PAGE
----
Summer is just a week away and for many areas throughout the United States, the temperatures, they are a rising!
We looked to our friends at the Humane Society of the United States for some tips to follow to keep our pets cool this summer:
#1: Never leave your pets in a parked car
Not even for a minute. Not even with the car running and air conditioner on. On a warm day, temperatures inside a vehicle can rise rapidly to dangerous levels. On an 85-degree day, for example, the temperature inside a car with the windows opened slightly can reach 102 degrees within 10 minutes. After 30 minutes, the temperature will reach 120 degrees. Your pet may suffer irreversible organ damage or die.
#2 Watch the humidity
It's important to remember that it's not just the ambient temperature but also the humidity that can affect your pet. Animals pant to evaporate moisture from their lungs, which takes heat away from their body. If the humidity is too high, they are unable to cool themselves, and their temperature will skyrocket to dangerous levels—very quickly.
#4 Take your dog’s temperature
Taking a dog's temperature will quickly tell you if there is a serious problem. Dogs' temperatures should not be allowed to get over 104 degrees. If your dog's temperature does, follow the instructions for treating heat stroke.
#3 Limit exercise on hot days
Take care when exercising your pet. Adjust intensity and duration of exercise in accordance with the temperature. On very hot days, limit exercise to early morning or evening hours, and be especially careful with pets with white-colored ears, who are more susceptible to skin cancer, and short-nosed pets, who typically have difficulty breathing. Asphalt gets very hot and can burn your pet's paws, so walk your dog on the grass if possible. Always carry water with you to keep your dog from dehydrating.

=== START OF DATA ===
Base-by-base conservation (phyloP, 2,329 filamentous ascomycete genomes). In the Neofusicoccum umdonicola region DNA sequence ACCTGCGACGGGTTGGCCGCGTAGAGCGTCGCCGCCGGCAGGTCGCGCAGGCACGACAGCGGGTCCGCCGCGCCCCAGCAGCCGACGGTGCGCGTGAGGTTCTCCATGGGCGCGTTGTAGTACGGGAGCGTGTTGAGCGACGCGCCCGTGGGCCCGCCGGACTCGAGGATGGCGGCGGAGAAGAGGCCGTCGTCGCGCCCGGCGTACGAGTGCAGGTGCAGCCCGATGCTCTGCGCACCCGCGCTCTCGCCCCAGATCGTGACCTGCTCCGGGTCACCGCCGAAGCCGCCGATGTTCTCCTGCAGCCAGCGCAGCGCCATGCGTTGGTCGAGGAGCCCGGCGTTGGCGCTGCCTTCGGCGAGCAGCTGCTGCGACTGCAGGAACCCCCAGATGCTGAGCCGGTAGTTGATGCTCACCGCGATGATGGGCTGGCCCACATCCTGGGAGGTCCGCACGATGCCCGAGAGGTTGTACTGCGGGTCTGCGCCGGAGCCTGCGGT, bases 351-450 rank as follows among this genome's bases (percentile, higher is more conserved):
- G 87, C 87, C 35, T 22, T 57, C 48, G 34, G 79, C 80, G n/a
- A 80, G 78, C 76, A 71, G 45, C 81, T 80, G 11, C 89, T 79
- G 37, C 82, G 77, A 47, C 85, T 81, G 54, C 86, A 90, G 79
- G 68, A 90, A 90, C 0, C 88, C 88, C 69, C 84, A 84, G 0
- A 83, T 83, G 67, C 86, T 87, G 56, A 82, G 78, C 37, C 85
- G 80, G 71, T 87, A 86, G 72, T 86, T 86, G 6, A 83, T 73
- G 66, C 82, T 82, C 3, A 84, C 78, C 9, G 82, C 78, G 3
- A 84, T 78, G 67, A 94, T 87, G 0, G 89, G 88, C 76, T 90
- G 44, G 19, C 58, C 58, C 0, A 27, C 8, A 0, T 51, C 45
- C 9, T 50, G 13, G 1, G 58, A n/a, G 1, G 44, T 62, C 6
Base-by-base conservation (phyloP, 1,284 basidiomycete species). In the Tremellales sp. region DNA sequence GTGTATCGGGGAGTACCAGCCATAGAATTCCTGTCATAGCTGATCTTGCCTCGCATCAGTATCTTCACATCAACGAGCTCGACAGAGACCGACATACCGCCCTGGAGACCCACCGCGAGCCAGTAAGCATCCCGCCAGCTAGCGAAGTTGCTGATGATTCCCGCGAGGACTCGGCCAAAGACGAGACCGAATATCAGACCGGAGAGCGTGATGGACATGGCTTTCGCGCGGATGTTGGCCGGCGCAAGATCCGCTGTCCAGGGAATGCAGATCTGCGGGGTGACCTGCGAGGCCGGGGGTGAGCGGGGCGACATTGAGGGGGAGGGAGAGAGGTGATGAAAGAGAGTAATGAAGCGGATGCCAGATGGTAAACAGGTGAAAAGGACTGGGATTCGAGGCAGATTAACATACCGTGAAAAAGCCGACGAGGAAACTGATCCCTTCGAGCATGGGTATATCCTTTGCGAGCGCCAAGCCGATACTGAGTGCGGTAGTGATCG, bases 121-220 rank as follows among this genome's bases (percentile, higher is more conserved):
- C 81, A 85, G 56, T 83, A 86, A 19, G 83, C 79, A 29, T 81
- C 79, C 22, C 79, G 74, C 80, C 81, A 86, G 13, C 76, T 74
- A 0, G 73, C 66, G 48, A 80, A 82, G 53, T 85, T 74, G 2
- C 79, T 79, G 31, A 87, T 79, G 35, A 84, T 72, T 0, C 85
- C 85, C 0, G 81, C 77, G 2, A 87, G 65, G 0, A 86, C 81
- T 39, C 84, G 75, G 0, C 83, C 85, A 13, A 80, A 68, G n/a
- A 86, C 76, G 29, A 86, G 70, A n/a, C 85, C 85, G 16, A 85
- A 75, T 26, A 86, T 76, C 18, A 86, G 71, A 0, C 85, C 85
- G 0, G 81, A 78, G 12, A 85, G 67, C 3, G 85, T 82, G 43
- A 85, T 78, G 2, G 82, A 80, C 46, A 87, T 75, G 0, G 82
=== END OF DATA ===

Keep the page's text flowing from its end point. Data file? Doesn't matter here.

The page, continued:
#5 Don't rely on a fan
Pets respond differently to heat than humans do. (Dogs, for instance, sweat primarily through their feet.) And fans don't cool off pets as effectively as they do people.
#6 Provide ample shade and water
Any time your pet is outside, make sure he or she has protection from heat and sun and plenty of fresh, cold water. In heat waves, add ice to water when possible. Tree shade and tarps are ideal because they don't obstruct airflow. A doghouse does not provide relief from heat—in fact, it makes it worse.
#7 Cool your pet inside and out
Freeze some pet-safe foods like peanut butter or wet dog food to make a cool appetizing treat. Always provide water, whether your pets are inside or out with you.
#8 Watch for signs of heatstroke
Extreme temperatures can cause heatstroke. Some signs of heatstroke are heavy panting, glazed eyes, a rapid heartbeat, difficulty breathing, excessive thirst, lethargy, fever, dizziness, lack of coordination, profuse salivation, vomiting, a deep red or purple tongue, seizure, and unconsciousness. Animals are at particular risk for heat stroke if they are very old, very young, overweight, not conditioned to prolonged exercise, or have heart or respiratory disease. Some breeds of dogs—like boxers, pugs, shih tzus, and other dogs and cats with short muzzles—will have a much harder time breathing in extreme heat. If you think your pet is suffering from heat stoke, apply ice packs or cooled towels to their head, and offer small amounts of cold water- consult your veterinarian immediately.
We hope these tips help you keep your furry friend cool, and most importantly SAFE this summer!